US Plans Sanctions, Export Controls Against Russia if It Invades Ukraine
WASHINGTON — The US is prepared to impose sanctions and export controls on critical sectors of the Russian economy if Russian President
invades Ukraine, and is working to mitigate market shocks if Russia withholds energy supplies in retaliation, officials said.
Taking a page out of the Trump administration playbook to pressure Chinese telecom giant Huawei Technologies Co., senior administration officials on Tuesday described potentially banning the export to Russia of various products that use microelectronics based on US equipment, software or technology.
While the officials did not specify the products, they said that the goal would be to hit critical Russian industrial sectors that Mr. Putin has given priority to, such as artificial intelligence and quantum computing.
“The export control options we’s considering alongside our allies and partners would hit Putin’s strategic ambitions to industrialize his economy quite hard, and it would impair areas that are of importance to him,” a senior administration official said.
Administration officials declined to provide many specifics on the kinds of sanctions it would impose, but said the moves would exacerbate the selloff in Russian markets, raise the country’s cost of borrowing and hurt the value of Russia’s currency.
Russia has amassed more than 100,000 troops along Ukraine’s borders, moved tanks and other military gear westward from bases in the east, and deployed troops to neighboring Belarus, which also borders Ukraine. White House officials are preparing for an incursion, and in addition to preparing sanctions, the US said it would bolster NATO forces in Eastern Europe.
After weeks of calls and meetings in European capitals, US and European officials said Tuesday they were seeing “convergence” on prospective sanctions among the US and European nations, in part due to assurances the US is working to secure energy supplies should Mr. Putin invades Ukraine. US officials said they are looking for energy stockpiles in North Africa, the Middle East, Asia and inside the US
“If Russia decides to weaponize its supply of natural gas or crude oil, it would not be without consequences to the Russian economy,” one of the US officials said. “This is a one-dimensional economy, and that means it needs oil and gas revenue at least as much as Europe needs its energy supply.”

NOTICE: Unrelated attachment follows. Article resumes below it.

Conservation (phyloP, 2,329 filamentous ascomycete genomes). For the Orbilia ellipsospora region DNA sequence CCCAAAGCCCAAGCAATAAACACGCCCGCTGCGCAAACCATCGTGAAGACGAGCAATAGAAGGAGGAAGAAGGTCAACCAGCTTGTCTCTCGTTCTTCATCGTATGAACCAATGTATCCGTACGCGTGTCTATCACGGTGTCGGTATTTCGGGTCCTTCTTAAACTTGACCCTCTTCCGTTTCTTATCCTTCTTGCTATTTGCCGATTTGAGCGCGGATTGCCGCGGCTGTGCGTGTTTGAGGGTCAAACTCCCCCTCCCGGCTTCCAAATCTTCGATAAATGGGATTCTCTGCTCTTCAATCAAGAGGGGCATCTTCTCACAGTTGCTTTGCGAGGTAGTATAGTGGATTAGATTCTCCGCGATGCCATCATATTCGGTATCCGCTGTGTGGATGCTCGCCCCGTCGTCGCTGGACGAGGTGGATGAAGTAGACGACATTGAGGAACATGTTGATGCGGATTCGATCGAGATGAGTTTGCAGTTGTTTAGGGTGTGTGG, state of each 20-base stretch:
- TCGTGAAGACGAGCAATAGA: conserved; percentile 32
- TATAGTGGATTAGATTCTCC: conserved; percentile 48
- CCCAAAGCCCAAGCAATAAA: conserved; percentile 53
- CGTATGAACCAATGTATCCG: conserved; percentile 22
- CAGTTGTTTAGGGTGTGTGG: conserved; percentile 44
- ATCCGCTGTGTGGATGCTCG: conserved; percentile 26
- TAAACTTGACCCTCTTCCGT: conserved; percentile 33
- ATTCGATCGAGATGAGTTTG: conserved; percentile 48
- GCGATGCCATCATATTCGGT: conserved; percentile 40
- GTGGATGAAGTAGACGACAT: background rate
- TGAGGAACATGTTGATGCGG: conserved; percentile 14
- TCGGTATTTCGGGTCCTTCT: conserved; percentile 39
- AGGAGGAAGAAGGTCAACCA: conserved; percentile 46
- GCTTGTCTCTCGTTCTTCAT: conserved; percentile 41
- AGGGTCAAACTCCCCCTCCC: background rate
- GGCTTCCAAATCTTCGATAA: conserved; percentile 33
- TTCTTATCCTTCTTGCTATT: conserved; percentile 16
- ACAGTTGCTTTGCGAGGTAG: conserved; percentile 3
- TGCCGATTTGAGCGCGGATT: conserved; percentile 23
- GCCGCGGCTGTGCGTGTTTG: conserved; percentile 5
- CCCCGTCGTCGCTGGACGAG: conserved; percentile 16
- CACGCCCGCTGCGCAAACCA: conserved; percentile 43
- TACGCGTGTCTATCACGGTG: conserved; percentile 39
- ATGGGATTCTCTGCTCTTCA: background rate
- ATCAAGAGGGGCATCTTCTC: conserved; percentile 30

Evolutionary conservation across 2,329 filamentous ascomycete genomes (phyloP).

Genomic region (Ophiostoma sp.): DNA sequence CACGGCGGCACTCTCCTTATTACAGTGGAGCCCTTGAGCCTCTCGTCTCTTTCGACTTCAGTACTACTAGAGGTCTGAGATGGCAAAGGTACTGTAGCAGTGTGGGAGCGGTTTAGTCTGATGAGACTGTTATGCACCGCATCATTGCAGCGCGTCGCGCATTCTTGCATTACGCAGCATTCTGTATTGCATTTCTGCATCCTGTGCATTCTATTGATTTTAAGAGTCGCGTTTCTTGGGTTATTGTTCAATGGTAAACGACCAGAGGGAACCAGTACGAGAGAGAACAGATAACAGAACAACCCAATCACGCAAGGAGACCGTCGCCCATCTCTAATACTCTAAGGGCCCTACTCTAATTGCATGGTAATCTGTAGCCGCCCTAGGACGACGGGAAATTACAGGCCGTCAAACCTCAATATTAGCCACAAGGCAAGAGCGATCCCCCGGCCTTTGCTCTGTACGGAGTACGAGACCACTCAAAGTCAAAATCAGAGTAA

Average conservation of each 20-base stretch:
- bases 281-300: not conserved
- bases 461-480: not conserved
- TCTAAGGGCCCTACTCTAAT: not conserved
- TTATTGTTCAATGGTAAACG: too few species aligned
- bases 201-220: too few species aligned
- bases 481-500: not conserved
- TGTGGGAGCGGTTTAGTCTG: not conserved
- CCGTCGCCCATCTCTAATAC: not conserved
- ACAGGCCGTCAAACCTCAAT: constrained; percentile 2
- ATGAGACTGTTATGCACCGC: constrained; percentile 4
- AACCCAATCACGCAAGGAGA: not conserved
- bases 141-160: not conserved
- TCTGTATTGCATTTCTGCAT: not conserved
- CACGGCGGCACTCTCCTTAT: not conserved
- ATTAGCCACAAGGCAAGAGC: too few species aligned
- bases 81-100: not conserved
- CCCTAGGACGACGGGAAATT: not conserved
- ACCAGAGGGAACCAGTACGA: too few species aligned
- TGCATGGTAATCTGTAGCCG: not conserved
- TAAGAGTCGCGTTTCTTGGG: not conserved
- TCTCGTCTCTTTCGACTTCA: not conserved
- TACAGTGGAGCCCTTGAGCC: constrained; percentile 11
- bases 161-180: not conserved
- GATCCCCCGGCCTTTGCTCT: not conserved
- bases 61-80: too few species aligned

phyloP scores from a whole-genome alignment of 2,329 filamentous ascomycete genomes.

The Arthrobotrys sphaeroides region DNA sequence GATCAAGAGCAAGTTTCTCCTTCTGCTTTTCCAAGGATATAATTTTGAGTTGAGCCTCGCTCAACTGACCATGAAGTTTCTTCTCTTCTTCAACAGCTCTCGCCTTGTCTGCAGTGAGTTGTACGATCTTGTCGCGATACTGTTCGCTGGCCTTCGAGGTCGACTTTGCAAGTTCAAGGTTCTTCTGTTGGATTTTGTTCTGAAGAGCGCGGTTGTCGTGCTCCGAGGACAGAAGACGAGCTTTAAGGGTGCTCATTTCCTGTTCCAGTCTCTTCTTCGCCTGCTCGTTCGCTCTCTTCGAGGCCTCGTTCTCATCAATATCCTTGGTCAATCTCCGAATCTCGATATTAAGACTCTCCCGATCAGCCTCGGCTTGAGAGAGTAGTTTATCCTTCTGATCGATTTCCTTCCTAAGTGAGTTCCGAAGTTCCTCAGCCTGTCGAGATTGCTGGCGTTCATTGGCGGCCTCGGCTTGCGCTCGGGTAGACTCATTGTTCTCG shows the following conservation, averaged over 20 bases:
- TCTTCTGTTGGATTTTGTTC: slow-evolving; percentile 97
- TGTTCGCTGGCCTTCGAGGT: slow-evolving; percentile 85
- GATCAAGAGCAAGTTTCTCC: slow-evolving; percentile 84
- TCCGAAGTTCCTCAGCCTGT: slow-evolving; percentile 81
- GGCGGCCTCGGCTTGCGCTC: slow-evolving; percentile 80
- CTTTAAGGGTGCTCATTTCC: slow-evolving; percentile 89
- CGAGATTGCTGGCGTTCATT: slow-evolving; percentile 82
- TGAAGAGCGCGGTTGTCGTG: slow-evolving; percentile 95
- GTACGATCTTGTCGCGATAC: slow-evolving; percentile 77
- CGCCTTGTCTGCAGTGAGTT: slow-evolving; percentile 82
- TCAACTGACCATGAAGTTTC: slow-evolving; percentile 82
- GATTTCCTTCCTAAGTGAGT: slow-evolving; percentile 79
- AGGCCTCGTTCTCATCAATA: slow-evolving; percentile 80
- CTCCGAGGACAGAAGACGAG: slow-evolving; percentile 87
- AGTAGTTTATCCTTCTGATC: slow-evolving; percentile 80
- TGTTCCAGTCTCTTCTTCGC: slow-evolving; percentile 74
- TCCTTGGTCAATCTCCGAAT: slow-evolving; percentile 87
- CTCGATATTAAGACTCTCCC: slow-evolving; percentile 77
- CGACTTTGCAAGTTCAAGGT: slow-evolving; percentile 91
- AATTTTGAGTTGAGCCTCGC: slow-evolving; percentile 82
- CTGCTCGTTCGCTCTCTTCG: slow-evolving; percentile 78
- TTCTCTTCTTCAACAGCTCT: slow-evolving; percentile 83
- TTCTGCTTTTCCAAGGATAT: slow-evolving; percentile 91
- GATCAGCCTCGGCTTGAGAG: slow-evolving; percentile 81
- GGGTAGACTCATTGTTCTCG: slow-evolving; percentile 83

European officials said the Biden administration’s hands-on approach in consulting them and keeping them informed of US plans, including the personal outreach by President Biden and his top officials, has spurred cooperation.
Still, Russia’s ability to mitigate the impact of Western sanctions is significant — far higher than the likes of Iran, whose economy plummeted into a deep slump in 2018 after the Trump administration reimposed nuclear sanctions.
The Bank of Russia puts the country’s reserves at around $ 630 billion at the end of 2021 and Europe is dependent on Russia for almost 40% of its gas supplies, an export stream sanctions are unlikely to cut off. Russia’s trade and political links with China also make it less vulnerable to being isolated from the world economy.
The US announcement came a day after Mr. Biden discussed the Ukraine crisis with several European leaders. The leaders, including the British Prime Minister
Boris Johnson, French President Emmanuel Macron and German Chancellor Olaf Scholz discussed their coordination of sanctions measures and the situation in Ukraine.
The leaders agreed that no major sanctions options should be taken off the table, a European Union official said, even if some would likely be used only as a last resort. Those might include measures that could cause collateral economic harm to Western countries, like cutting Russia out of the SWIFT financial network that enables banks to settle transactions across the world, and embargoes on energy imports from Russia.
“The leaders agreed that, should a further Russian incursion into Ukraine happen, allies must enact swift retributive responses including an unprecedented package of sanctions,” Mr. Johnson’s office said after the call. “They resolved to continue coordinating closely on any such response.”
The export controls under consideration, the officials said, would be implemented through a powerful US policy tool known as the Foreign Direct Product Rule, which the Trump administration used to cripple China’s Huawei.
Using the rule to target a country or multiple industrial sectors as opposed to a single company is a novel strategy that could potentially have wide-ranging effects given the global dominance and ubiquity of US chip-making tools and software. For example, the US could use the rule to block a foreign company that made a phone in a different foreign country from selling that item to Russia if the device uses any US chips.
The impact of the rule would depend on how broadly officials decide to apply the restrictions and on the precise wording in any regulation. The Trump administration made multiple attempts before settling on language for a regulation that ultimately exacted a meaningful impact on Huawei.
—Catherine Lucey contributed to this article.
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